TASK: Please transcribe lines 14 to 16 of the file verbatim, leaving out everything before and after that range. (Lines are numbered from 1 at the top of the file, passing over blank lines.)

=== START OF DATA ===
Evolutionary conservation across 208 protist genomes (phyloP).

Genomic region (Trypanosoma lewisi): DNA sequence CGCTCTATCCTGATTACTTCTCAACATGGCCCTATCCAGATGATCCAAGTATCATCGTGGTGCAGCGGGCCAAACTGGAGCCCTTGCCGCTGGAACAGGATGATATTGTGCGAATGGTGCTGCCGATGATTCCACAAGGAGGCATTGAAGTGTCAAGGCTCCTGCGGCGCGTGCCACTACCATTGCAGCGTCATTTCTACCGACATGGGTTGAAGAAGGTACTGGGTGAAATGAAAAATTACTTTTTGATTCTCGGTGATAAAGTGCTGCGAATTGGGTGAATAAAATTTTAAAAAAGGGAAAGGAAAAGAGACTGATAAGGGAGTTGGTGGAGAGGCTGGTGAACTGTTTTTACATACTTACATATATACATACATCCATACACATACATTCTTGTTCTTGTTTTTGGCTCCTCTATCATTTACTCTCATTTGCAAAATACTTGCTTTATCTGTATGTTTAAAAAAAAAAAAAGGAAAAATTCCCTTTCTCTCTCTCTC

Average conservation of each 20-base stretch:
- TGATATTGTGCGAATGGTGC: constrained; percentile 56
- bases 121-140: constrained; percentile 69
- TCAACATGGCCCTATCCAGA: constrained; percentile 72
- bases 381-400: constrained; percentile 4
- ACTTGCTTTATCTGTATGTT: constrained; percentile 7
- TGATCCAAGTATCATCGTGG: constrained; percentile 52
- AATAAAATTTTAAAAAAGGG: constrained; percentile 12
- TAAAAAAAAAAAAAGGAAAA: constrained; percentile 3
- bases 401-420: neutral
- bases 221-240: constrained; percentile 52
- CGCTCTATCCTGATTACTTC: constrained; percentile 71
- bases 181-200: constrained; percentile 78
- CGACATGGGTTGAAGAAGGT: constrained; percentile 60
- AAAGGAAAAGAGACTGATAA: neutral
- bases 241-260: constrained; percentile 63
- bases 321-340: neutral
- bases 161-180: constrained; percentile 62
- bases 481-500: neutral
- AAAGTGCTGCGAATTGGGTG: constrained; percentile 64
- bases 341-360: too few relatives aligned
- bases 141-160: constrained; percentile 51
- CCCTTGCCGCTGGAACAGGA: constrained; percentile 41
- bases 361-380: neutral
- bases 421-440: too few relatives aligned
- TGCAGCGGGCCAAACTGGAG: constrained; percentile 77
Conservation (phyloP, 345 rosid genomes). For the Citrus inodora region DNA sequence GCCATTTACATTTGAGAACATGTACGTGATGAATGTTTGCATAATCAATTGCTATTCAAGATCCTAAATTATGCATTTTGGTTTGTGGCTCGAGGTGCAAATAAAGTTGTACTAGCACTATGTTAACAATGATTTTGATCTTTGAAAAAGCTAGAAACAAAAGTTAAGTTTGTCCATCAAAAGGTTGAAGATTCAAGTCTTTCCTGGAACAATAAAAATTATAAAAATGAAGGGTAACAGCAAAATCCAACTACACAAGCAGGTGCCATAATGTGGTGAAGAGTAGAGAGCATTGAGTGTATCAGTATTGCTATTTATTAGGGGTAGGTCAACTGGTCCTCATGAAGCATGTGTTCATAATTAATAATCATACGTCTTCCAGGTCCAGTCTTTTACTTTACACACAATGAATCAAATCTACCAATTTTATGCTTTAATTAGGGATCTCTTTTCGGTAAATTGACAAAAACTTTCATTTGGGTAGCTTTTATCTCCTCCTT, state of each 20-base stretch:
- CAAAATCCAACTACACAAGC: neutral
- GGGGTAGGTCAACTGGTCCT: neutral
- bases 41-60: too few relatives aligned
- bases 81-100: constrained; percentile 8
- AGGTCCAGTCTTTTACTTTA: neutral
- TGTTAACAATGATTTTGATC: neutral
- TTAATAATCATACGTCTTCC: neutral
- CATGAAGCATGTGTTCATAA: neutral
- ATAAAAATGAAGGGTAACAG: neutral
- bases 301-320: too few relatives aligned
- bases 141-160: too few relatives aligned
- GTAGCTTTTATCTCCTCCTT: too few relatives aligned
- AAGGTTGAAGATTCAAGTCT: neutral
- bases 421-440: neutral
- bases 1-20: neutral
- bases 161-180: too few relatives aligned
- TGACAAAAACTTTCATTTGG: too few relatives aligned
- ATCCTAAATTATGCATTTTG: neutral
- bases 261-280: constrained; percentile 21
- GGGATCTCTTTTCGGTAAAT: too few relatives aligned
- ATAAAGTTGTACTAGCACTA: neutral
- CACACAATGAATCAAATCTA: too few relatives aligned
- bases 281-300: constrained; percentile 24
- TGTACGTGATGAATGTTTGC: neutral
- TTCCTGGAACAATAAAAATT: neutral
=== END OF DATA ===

- CGCTCTATCCTGATTACTTC: constrained; percentile 71
- bases 181-200: constrained; percentile 78
- CGACATGGGTTGAAGAAGGT: constrained; percentile 60